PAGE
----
Bills call for no texts while driving

It’s typically not too hard to spot someone who is texting and driving. Many times, they’re having trouble staying in their lane, throwing their brakes on at the last second, don’t notice when the light turns green, don’t use their turn signal — the list is endless.

These are not characteristics of all people under the influence of technology but I think you could agree that most fit the description.

If you are one of these people, shame on you. Everyone on the road should not have to fear for their lives because you feel the need to send a text.

During the week of Feb. 21, two texting and driving bills passed in the Oklahoma Senate Public Safety Committee and are now on their way to being considered by the Senate as a whole.

The first bill, Senate Bill 442, is geared toward making composing, sending or reading a text while driving illegal. There will be fines for each time a person is caught using his or her phone to send or read texts while driving.

The first offense will be up to $30 and up to $50 fine for each offense after that.

There would be some exceptions to the bill such as: law enforcement officers, emergency personnel, emergency calls being made to law enforcement, hospitals, fire departments, doctors, health clinics and licensed individuals who are amateur radio callers.

The second bill, Senate Bill 1601, prohibits the use of a wireless device in a school zone when the speed limit reduction is in effect.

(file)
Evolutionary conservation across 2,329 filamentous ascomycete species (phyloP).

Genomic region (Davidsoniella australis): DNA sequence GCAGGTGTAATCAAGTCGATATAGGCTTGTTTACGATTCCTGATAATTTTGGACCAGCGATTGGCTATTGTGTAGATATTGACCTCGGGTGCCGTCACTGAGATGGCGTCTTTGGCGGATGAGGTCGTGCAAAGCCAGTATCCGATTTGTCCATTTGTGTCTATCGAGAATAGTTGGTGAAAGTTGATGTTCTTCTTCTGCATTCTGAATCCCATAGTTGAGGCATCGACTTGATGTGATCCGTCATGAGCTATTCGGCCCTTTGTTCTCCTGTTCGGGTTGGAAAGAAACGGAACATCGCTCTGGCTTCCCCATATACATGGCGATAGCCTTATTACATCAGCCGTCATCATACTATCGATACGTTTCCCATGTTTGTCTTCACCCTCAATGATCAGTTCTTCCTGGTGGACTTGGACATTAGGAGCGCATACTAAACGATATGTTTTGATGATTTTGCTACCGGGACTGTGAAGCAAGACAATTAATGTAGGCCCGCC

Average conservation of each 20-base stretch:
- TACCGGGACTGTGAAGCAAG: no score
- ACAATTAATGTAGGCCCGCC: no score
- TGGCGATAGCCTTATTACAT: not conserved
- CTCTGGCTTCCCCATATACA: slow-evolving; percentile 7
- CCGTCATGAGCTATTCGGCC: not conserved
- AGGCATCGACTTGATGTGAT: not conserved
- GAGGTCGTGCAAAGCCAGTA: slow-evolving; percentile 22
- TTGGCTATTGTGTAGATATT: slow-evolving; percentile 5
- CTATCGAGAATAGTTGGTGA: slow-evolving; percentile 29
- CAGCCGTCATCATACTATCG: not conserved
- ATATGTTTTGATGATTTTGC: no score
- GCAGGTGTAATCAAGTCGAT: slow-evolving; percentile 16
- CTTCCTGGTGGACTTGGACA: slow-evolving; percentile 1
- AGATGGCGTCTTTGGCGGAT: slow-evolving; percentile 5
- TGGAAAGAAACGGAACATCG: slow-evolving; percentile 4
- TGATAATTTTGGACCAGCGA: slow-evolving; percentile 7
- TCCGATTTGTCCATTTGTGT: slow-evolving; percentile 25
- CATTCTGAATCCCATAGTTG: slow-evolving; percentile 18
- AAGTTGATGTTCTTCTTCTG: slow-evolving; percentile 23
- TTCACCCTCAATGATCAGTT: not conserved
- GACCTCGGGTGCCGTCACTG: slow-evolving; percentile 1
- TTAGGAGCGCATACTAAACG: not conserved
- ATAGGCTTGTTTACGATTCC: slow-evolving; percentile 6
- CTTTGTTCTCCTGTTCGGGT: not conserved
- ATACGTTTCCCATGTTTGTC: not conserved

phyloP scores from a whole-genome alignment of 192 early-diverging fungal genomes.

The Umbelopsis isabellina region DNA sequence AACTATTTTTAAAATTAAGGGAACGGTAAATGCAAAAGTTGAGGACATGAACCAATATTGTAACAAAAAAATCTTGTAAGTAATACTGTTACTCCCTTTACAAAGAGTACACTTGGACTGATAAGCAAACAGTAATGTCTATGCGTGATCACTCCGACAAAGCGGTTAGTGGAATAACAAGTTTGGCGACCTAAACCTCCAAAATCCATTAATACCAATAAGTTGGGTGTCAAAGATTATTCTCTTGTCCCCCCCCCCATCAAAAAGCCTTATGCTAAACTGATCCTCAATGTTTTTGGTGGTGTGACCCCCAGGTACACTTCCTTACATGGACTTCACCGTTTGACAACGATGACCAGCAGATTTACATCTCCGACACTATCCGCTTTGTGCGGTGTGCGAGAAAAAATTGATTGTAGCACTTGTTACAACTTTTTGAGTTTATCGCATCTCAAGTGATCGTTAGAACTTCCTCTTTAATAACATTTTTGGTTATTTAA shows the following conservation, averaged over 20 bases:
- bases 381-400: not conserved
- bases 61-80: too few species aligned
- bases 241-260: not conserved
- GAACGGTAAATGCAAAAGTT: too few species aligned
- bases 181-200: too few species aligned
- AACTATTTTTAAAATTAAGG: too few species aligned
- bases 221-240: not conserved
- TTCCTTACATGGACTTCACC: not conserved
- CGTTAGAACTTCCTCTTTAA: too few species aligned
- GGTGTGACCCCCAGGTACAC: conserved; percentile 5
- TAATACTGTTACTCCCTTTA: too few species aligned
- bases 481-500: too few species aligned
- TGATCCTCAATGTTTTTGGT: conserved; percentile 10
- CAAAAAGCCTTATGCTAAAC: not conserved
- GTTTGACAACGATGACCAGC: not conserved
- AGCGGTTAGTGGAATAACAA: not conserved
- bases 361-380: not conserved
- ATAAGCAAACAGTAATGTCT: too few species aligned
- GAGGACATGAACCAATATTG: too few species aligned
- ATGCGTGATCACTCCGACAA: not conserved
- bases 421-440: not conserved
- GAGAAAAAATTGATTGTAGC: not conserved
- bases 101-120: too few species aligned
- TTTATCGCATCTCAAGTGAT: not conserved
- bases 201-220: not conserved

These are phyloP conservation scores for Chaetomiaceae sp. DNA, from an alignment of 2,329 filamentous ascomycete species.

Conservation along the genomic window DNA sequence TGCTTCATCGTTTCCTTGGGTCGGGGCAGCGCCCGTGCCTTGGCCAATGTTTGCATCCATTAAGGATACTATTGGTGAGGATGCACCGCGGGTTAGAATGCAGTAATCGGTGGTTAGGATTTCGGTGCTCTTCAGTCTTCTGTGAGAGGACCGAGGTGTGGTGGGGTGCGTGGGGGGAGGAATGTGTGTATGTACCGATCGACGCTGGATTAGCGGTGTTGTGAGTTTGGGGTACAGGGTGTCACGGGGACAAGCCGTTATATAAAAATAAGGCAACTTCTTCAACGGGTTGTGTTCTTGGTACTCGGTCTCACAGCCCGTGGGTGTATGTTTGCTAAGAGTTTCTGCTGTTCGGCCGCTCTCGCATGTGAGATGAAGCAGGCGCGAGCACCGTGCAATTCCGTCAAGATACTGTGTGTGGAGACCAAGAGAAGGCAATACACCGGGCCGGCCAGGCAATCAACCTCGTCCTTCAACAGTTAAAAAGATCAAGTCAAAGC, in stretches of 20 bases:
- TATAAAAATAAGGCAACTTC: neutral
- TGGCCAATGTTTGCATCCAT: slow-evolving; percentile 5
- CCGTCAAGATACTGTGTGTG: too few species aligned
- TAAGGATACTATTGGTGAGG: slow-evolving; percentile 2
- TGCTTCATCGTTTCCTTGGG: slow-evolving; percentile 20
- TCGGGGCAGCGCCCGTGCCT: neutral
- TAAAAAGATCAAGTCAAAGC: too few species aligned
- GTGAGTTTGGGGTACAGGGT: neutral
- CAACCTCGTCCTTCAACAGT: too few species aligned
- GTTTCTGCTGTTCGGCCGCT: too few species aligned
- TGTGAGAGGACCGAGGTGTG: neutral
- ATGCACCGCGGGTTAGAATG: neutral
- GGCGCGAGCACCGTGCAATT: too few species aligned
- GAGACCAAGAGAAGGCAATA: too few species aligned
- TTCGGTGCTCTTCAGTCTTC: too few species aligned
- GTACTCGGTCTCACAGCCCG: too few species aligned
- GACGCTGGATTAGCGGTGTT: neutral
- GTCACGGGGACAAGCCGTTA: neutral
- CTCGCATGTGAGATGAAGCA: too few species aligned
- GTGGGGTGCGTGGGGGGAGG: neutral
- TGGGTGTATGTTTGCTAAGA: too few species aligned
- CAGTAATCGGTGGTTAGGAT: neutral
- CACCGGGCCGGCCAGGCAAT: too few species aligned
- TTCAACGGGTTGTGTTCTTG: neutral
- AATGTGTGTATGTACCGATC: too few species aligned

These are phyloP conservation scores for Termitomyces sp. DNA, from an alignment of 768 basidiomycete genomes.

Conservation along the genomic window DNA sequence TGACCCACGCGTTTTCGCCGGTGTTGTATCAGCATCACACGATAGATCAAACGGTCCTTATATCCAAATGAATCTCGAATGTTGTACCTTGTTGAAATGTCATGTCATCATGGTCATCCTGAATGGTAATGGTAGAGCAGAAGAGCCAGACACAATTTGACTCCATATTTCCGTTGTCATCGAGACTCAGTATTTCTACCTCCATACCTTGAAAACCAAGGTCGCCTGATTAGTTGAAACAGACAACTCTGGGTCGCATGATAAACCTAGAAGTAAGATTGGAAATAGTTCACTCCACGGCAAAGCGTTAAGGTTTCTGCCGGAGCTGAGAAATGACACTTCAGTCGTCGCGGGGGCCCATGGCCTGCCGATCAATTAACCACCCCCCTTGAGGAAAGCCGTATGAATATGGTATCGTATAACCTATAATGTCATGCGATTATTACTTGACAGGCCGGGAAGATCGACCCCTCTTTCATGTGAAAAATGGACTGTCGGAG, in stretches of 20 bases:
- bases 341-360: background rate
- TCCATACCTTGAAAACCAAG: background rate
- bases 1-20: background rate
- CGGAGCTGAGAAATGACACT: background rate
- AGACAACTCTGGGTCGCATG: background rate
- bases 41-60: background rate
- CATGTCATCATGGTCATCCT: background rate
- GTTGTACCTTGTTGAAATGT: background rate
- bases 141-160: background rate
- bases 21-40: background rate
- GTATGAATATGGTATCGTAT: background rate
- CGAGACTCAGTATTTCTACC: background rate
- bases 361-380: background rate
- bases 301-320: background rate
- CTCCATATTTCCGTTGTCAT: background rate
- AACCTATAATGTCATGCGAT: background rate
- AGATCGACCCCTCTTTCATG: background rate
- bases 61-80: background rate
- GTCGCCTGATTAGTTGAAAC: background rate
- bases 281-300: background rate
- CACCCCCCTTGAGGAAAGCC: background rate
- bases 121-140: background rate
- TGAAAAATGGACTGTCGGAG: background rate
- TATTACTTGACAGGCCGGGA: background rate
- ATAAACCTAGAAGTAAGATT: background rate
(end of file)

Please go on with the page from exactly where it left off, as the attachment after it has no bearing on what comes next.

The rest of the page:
The exception to the bill would be if drivers were using a hands-free device or if the car is stopped. An exception also applies to emergency vehicle drivers, or those contacting emergency authorities.

Senate Bill 1601 would have a fine of up to $250 and a fine of up to $500 if an accident was caused from cell phone use.

Oklahoma is not one of the first states to attempt to pass bills related to all drivers texting and driving. In fact, our state is actually one of the last.

According to, 39 states and the District of Columbia have laws against texting while driving.

The staggering statistics about texting and driving make me wonder why all states don’t have laws prohibiting the behavior.

Texting while behind the wheel makes having an accident 23 times more likely. In 2011, around 1.3 billion crashes — which is around 23 percent — of automobile accidents involved cell phones.

I completely agree with these new bills and fully anticipate they will pass in the Senate. However, I think they will be extremely hard to enforce.

Bill 442 does not address cell phone use outside of texting.

I think cell phone use while driving is a threat, whether it is texting or calling someone. I don’t think there is a way just to limit a particular use of a technological device that has so many capabilities.

This would be a huge inconvenience to people who do not have hands-free devices and I happen to be one of those people. I believe the safety of Oklahomans should be put above our needs to constantly be in communication with one another.

Lawmakers should reconsider their bill to include all cell phone use, not just texting.

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